The Northwest Territories and pollution pricing

Protecting the environment and growing the economy go together. In 2016, the federal government worked with provinces, territories, and Indigenous Peoples on Canada’s first comprehensive climate action plan, which includes a stringent, fair, and efficient price on carbon pollution.

As part of Canada’s plan, provinces and territories had the flexibility to maintain or develop a carbon pollution pricing system that works for their circumstances, provided it meets the federal standard.

On June 5, 2019, the Government of the Northwest Territories announced that it will delay the implementation of its planned carbon pollution pricing system until September 1, 2019.

The Northwest Territories’ planned carbon pollution pricing system is on track to meet the federal benchmark stringency requirements.

Please contact the Northwest Territories for additional details on its planned carbon pollution pricing system and programs.

Canada’s clean-growth investments in the Northwest Territories

The Government of Canada’s Low Carbon Economy Fund is reducing emissions and creating new jobs for the Northwest Territories, with over $30 million for projects that

Since 2016, the Government of Canada has allocated over $8.6 million for investments in public-transit projects in the Northwest Territories, including public-transit upgrades in Yellowknife. This is one way we are working to make sure that public transit is available for all and that people can get where they need to go, quickly and safely, while reducing pollution. It’s part of the Government’s Investing in Canada Plan.

In addition, over $208 million is allocated for investments in green infrastructure in the Northwest Territories, for projects that reduce emissions, build resilience to the impacts of climate change, or provide additional environmental benefits such as clean air and clean water. The governments of the Northwest Territories and Canada are working together to fund priority projects that will help reduce carbon pollution and grow the economy.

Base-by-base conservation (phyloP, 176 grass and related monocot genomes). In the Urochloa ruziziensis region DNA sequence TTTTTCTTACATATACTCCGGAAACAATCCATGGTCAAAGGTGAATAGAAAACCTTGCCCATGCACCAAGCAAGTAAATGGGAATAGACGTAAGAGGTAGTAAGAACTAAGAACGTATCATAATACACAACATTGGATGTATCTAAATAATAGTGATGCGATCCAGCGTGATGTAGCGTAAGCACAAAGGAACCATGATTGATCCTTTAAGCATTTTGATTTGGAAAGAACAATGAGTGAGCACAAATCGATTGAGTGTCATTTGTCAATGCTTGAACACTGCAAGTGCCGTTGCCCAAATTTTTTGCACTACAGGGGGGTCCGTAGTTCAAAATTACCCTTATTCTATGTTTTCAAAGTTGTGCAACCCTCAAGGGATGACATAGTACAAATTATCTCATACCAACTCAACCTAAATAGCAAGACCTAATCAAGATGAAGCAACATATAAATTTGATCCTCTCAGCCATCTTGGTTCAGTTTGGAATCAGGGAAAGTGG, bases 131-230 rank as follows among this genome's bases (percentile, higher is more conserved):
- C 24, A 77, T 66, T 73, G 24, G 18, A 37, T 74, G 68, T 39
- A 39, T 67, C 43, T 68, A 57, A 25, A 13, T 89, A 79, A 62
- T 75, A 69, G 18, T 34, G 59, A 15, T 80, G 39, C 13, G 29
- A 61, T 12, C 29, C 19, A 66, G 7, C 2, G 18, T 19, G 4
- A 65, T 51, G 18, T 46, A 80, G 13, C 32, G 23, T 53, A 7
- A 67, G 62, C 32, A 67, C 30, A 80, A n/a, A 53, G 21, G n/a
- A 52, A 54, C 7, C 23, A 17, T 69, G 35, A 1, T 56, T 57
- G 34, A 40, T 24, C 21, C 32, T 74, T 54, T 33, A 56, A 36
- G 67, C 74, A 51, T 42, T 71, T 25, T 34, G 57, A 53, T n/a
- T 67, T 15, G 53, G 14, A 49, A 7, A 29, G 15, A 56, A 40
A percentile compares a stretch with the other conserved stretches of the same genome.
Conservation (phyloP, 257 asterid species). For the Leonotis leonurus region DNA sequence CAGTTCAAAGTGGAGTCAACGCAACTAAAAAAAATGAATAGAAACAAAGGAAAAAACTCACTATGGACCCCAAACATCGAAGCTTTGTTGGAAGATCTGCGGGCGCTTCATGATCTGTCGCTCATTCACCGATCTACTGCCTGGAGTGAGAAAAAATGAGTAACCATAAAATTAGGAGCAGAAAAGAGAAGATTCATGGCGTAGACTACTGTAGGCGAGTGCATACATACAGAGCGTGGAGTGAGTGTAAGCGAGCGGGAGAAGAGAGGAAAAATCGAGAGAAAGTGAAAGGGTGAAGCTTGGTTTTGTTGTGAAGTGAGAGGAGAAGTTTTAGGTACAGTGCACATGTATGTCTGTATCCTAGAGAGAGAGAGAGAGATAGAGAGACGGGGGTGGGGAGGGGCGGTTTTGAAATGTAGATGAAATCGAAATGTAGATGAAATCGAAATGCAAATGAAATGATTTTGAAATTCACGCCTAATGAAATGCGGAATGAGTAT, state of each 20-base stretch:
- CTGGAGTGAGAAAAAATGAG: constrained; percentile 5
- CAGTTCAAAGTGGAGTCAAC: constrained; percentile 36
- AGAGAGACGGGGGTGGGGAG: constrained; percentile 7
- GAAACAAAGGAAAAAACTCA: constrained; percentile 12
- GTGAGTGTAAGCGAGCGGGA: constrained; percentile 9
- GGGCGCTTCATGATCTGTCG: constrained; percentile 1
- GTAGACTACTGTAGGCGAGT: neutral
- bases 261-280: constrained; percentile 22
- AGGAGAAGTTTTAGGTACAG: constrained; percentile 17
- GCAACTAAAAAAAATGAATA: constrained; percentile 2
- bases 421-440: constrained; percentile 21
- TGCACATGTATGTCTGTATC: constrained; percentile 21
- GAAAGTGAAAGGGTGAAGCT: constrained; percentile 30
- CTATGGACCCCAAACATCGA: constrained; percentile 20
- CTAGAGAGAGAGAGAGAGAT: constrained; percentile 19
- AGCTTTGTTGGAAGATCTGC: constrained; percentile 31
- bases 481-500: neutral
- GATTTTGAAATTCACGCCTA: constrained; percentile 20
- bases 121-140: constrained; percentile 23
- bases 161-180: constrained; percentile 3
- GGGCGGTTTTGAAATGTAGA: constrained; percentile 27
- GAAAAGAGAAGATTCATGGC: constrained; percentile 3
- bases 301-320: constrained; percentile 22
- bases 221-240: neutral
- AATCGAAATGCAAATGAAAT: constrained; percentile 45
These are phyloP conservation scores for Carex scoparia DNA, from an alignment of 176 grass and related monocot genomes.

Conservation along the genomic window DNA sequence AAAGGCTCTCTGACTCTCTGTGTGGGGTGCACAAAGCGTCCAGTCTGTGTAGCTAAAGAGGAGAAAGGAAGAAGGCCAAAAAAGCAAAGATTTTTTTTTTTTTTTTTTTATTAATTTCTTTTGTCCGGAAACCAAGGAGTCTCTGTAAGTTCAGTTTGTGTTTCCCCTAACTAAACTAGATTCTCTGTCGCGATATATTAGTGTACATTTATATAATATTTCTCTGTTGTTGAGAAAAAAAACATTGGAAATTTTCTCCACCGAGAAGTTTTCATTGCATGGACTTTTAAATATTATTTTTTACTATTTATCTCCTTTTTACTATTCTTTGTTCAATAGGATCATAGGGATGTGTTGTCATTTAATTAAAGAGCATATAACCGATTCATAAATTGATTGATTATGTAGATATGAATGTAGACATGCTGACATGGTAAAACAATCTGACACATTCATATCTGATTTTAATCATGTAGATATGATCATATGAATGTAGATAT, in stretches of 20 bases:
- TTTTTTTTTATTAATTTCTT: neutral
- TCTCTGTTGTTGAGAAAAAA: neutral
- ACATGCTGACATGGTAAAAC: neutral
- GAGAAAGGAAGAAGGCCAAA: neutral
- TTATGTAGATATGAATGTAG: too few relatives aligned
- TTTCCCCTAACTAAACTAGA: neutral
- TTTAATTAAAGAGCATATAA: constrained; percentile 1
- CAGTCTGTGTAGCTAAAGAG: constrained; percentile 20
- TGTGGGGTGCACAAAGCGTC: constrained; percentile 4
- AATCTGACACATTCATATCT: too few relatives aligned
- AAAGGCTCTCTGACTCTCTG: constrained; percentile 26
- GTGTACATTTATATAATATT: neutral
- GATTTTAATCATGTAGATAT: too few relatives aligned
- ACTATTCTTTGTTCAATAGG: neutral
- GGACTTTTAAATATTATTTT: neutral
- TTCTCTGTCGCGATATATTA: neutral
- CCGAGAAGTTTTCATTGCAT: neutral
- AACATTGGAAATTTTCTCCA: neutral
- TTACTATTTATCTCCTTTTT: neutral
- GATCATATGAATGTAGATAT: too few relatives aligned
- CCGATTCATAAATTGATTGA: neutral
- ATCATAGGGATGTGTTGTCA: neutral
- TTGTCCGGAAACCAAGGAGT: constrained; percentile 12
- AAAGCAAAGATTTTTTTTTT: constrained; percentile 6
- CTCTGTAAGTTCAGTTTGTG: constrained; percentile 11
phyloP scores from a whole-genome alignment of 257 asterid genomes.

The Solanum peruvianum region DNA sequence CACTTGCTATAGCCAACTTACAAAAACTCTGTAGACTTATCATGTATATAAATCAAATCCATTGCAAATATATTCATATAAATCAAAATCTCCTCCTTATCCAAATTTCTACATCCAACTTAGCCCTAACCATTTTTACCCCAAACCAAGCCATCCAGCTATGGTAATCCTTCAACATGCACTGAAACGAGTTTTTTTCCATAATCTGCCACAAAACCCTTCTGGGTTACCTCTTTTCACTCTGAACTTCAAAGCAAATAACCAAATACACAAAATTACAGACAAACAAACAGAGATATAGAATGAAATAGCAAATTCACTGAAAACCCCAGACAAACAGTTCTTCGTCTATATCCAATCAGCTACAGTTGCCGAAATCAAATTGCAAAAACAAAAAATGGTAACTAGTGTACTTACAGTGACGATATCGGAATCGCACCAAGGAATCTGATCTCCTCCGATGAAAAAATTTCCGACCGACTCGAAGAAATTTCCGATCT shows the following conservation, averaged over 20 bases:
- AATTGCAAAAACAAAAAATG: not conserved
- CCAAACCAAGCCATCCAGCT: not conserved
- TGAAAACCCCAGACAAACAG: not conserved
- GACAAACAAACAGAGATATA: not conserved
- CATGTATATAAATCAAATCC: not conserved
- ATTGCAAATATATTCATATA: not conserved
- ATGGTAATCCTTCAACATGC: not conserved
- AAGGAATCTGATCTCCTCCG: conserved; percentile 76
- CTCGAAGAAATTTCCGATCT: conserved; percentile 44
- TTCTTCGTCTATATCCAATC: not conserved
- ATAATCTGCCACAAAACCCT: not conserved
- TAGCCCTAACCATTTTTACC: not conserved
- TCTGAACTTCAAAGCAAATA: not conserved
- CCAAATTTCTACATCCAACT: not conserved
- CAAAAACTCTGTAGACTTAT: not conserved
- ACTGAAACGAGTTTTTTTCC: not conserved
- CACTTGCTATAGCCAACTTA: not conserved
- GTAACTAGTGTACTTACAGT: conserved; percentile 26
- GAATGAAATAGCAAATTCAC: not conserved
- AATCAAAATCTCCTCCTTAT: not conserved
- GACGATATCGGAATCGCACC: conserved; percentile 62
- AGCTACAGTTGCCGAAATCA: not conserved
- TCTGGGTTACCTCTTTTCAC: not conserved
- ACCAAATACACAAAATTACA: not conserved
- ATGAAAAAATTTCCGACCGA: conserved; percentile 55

Through the Northern REACHE program, the Government of Canada has provided over $2.84 million to support 19 community-driven clean-energy projects in remote and Indigenous communities. Canada is supporting innovation in the North, like projects that transform cardboard waste into biofuels.

Canada is investing in clean renewable energy in the Northwest Territories. CanNor has invested close to $1 million for smaller-scale wind-energy projects in Inuvik. Giving the Northwest Territories access to renewable energy helps to improve air quality, reduce greenhouse gas emissions, and save money.

The impacts of climate change are being magnified in Canada’s Arctic, where average temperatures have increased at a rate of nearly three times the global average. They pose significant risks to communities, health and well-being, the economy, and the natural environment, especially in Canada’s northern and coastal regions and in Indigenous communities.

Specific initiatives to increase resilience to climate impacts within the Northwest Territories include education and awareness raising, permafrost-thaw vulnerability assessments, and the evaluation and management of coastal erosion in Tuktoyaktuk. These studies make sure that the Northwest Territories is ready for the impacts of climate change and that northern Canadians will remain safe.

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